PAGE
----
The key here is that the sacrifices were symbolic of the great and lasting sacrifice of Jesus Christ where his blood was shed for the sins of all people. When he fulfilled his duty, the law of Moses was fulfilled. With Christ came a higher law. So instead of “Though shalt not commit adultery” where the perpetrators were punished with death, the higher law was that “he who looketh upon a woman with lust” has committed adultery in his heart. Or You may remember the old saying “an eye for an eye and a tooth for a tooth”. The higher law was to turn the other cheek.
This is a long way to answer your question about how do these laws affect us today. They help us to know that the covenants the God has made in the past will be fulfilled in his own time. For example the prophets of the old testament prophesied of the coming of Christ, i.e. Isaiah etc. Well he came, but the Jews were so caught up with the physical law of worldly power that they completely missed the signs and killed the very person they were waiting for. Other promises that affect us are that Abraham was to be the father of all nations. That line comes through the 12 tribes of Israel. The prophesy of the gathering of Israel is to come to pass that affects us now.
Without the Old testament and the Mosaic Law, we wouldn’t see the signs of the coming of Christ, so we may not have recognized who he was. As we learn that God is the same yesterday, today, and forever, we can rest assure that all the promises of God will be fulfilled. That essentially is how the law effects us. It also helps us to learn from the mistakes of the past so that we don’t follow that same path as the Israelites that essentially resulted in their kingdoms being destroyed and them being scattered into slavery. Unfortunately, people don’t like to learn from the past and we can see a lot of the problems today have a lot of similarities to the past.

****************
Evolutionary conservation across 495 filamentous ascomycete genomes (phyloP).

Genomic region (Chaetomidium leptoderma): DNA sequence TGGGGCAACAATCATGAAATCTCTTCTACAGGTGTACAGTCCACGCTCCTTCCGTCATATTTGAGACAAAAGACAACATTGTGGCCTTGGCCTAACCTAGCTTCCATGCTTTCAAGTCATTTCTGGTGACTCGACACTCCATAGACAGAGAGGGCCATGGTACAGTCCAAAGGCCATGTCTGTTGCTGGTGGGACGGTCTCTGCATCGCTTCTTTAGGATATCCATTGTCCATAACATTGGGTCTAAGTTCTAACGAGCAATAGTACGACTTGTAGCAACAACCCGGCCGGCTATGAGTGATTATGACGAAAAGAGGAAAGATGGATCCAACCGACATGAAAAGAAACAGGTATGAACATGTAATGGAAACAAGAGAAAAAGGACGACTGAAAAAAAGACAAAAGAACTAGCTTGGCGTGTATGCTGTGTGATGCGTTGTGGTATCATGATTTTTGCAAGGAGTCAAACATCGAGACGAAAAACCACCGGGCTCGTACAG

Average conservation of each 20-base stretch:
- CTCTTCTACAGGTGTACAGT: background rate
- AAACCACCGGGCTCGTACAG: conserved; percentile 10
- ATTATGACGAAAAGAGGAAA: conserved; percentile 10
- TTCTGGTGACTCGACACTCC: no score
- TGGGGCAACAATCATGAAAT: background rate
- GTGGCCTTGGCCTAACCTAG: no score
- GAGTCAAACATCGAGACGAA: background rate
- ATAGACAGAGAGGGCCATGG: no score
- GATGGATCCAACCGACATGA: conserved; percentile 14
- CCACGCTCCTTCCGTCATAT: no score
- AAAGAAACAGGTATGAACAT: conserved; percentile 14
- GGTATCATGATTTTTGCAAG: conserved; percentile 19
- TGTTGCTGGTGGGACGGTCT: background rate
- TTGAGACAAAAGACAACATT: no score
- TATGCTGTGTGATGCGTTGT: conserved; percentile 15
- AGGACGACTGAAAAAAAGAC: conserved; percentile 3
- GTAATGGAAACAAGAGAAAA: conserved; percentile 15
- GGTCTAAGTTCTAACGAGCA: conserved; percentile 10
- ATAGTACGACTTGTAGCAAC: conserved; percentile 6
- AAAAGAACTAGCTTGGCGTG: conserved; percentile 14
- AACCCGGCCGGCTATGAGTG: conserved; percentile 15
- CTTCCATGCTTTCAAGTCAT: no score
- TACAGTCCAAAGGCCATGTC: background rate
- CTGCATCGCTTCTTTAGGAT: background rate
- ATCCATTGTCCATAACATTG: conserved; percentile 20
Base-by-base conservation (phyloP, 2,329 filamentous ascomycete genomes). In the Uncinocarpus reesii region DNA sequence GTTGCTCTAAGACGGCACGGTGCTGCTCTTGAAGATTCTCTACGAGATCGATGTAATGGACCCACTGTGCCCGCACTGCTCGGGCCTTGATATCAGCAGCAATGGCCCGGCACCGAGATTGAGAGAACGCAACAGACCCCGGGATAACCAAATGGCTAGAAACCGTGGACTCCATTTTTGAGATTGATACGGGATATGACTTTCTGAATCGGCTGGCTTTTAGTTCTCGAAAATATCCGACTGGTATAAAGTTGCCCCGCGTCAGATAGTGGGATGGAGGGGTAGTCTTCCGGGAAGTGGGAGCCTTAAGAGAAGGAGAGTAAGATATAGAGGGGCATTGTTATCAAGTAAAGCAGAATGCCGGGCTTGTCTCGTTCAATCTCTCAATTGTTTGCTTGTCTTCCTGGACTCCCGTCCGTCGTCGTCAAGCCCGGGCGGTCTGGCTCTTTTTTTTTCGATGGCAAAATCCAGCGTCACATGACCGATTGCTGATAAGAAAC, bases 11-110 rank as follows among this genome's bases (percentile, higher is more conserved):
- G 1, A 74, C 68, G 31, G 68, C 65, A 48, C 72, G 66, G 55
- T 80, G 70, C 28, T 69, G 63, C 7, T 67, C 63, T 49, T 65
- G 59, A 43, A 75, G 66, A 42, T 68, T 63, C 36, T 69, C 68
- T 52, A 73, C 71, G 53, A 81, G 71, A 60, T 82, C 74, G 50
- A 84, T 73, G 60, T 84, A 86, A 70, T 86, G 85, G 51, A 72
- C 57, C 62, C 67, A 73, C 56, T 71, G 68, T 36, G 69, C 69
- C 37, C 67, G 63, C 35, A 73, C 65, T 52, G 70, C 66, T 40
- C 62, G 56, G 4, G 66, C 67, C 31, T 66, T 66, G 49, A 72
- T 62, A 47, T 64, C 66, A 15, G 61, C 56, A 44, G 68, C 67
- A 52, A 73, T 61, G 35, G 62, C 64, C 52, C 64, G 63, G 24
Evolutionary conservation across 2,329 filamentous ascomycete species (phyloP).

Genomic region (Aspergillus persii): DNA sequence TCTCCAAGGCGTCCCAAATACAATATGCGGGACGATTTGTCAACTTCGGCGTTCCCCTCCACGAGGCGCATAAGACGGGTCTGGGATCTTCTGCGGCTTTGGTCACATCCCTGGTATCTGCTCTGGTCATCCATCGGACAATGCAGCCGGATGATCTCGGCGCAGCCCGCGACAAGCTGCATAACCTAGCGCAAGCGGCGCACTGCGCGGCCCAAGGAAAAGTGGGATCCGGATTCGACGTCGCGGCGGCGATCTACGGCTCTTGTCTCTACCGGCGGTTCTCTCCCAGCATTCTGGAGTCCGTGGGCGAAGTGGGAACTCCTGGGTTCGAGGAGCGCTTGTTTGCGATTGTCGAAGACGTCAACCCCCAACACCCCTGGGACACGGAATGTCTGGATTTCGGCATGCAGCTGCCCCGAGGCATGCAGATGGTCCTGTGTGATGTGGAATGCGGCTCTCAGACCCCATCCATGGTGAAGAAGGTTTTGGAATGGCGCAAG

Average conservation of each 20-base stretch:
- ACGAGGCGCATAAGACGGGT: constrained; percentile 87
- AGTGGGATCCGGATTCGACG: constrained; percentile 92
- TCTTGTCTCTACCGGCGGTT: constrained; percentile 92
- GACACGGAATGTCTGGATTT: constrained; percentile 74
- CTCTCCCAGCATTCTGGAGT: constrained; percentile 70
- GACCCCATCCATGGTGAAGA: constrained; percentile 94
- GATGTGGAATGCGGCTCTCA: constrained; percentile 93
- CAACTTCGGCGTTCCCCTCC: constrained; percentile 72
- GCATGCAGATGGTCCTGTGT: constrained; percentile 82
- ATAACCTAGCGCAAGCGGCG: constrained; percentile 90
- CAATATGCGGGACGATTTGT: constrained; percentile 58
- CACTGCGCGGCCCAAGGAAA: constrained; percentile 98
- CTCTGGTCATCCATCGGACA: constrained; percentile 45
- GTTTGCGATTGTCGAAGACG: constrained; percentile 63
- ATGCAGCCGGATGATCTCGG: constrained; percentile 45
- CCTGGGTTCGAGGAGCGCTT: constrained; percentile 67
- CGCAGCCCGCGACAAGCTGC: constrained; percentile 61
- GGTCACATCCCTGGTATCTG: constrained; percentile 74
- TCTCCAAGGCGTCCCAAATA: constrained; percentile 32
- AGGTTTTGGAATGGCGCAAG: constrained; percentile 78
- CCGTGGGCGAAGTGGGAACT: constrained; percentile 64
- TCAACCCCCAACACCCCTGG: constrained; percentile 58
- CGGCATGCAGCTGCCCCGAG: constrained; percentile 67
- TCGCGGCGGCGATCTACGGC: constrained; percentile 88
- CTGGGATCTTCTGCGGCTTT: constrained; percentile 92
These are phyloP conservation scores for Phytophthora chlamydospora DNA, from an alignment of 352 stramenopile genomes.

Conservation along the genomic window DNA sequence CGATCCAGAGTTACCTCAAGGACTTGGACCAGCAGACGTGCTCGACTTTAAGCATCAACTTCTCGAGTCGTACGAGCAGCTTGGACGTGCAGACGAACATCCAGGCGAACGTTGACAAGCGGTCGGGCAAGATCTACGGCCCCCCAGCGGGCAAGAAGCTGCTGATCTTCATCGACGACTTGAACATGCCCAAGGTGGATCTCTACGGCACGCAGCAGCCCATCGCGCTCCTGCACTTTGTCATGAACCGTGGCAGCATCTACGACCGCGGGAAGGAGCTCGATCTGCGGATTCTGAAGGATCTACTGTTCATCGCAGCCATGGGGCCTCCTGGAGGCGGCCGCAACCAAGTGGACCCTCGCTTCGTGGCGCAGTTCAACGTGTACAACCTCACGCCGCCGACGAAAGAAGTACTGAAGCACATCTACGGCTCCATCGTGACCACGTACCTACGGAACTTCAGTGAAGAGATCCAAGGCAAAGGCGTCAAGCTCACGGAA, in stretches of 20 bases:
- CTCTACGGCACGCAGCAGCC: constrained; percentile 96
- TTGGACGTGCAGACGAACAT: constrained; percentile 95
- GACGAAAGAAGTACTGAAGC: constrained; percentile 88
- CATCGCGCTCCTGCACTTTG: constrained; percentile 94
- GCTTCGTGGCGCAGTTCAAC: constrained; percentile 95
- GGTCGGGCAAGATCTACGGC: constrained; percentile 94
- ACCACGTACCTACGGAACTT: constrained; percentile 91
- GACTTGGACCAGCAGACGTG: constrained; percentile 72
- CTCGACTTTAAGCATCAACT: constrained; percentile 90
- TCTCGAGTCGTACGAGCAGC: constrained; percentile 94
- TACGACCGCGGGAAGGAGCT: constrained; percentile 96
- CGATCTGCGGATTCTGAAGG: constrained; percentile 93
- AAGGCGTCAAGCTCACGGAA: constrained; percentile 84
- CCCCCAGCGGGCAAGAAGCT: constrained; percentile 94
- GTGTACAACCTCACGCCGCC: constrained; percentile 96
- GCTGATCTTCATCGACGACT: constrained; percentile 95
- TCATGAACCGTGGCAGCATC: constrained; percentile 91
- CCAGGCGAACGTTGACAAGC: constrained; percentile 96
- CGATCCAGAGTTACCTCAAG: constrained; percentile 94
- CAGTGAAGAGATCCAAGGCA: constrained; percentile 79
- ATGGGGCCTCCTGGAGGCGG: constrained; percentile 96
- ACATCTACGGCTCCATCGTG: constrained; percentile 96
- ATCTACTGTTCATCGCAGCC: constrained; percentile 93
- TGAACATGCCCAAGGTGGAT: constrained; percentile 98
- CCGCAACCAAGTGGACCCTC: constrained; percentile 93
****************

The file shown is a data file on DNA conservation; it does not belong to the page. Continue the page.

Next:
In regards to homosexuality that was forbidden in the law of Moses, as that would be a lessor law, a higher law would not reduce the severity of the law, but give higher responsibility for the people to follow the law. Maybe people won’t be killed for practicing, but the punishments will come in God’s due time. This isn’t to say that I hate them or am intolerant of them. I personally believe that they can practice whatever they want to. The same goes for all people, let them do what they want as long as it doesn’t infringe upon the rights of others. If they want to have same sex marriages, well if they want, but don’t force traditional christian groups to change their beliefs of the sacredness of marriage. It comes down to rights of people, as long as Christians aren’t spreading hatred and intolerance. It comes down to if a person breaks a law they will have to deal with whatever consequence arises. So I believe that people can do whatever they want, and in the end will have to deal with whatever happens. If nothing happens then there you go. But if something does happen as a direct consequence, well the warnings are there in the Bible. I will have to deal with my own actions and the consequences that are attached there. So I don’t feel I can judge someone to be evil based on their actions. I believe that everyone generally has good in them. Other then absolute pre-mediated murder.
I hope this provides some insight into the old testament for you. Let me know what you think, I’d like to have a good healthy debate if you are interested.

Mr/Ms Dwhite

Good to see you back. I very much enjoy reading your take on the bible. It is late so I wont debate any of the bible now, When I am of a clearer mind I will reread your musing and hopefully give some insightful feed back.